Received a long letter from a reader that began:
My question comes in the form of a story, but our bar is in desperate need of help.This is no exaggeration. Here is the story:
Our owner opened the bar as a second job and we have been open for almost a year. Business is booming and the bar is doing well. I have been working there for about six months. For the first few months of my employment, we had three bartenders, but for the last few months, there have only been two of us. We feel married to the bar and practically run it ourselves (with kind guidance, of course).
Our boss has employed his two daughters as waitresses for this whole time.. which has been nice. We've had no problems and life has been easy going. His daughters have become tired with working at the bar because they have day jobs and have only been working to help out their dad. Their whole family is exhausted, so he outsourced for help. He hired an experienced bar manager, who then hired a waitress (with whom he has a thick history). With new management as well as employees, naturally, the dynamics of the bar and rules have changed.
To shed a little light on the changes, I'll explain how things worked before, then explain how they are beginning to work now.Before:
The owner's daughters used to come behind the bar and to get their own beers and work the register. They were trusted, and there was no issue with them doing all these things for themselves. The other bartender and I made all their cocktails and did the cleaning/dishes/stocking/etc. They did not tip us out because they did the majority of their own leg work and we received enough business behind the bar to keep us all afloat. Sometimes things would get a little crowded, but we were enough of a team to make it work.Now:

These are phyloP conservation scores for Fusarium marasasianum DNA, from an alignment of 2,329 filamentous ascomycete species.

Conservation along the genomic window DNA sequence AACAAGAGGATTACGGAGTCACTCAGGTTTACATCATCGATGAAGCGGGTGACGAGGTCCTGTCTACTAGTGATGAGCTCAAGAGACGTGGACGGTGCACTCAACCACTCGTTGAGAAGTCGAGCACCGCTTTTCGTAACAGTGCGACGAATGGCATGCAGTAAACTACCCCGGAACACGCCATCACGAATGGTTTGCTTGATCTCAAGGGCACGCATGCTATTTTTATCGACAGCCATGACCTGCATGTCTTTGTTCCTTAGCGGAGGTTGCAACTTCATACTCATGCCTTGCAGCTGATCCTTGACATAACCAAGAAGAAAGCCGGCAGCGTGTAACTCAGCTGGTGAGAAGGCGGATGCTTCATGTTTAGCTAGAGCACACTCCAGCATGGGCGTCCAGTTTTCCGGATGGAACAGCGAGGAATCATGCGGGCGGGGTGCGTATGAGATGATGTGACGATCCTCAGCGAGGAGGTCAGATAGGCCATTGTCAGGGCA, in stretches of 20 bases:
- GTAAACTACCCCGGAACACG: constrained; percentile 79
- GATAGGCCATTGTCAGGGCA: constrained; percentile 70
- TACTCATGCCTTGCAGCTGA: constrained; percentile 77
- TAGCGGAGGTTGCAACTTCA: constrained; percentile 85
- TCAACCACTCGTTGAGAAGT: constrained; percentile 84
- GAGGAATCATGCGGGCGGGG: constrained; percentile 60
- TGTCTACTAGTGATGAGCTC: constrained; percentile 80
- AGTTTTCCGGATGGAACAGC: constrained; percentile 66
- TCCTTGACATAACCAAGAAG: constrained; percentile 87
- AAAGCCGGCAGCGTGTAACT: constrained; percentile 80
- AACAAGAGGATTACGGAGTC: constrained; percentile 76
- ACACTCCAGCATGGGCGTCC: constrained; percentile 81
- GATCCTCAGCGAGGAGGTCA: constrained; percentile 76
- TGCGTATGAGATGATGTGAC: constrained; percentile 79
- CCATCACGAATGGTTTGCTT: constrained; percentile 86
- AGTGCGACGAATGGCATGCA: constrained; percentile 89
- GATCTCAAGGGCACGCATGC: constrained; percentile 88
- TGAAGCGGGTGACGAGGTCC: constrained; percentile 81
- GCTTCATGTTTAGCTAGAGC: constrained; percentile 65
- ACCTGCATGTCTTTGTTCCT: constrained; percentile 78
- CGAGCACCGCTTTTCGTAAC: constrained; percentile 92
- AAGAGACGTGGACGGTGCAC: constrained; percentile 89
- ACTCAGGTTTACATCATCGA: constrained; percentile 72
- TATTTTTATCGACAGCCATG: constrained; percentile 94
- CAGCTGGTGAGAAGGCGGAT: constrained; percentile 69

The new manager brings in his ex-girlfriend as our new waitress. He also institutes rules that make our bar consistent with other bars (i.e. waitress orders drinks and pays the bartender for those drinks). So now, we are doing everything. All the things we were doing before (cleaning, stocking, dishes, inventory, closing the register) as well as making all her waters, sodas, opening beers (everything a bartender normally does for a waitress). She is a real go getter, which is great. The customers are getting good service most of the time.
She does nothing to help with the upkeep of the bar. She comes in, makes money and leaves. Everything is our job.
The new bar manager is quick to jump to her side and will only allow us to receive 3% of the tips she claims to make. She had to help me bar tend one night and I caught her hiding tips that we were supposed to share 50/50 in a drawer. There is no way to determine how much she makes and when we bring up that incident, he is quick to dance around the subject and come to her defense.
She intercepts customers on their way to the bar and as a result, our income has been cut in half. If someone starts a tab at the bar, and orders ONE drink from her, we are forced to give her the tab and miss out on everything but still do 80 percent of the job because she is merely relaying a message. We have been having great busy nights where we don't make any money behind the bar, and her tip out is less than five dollars.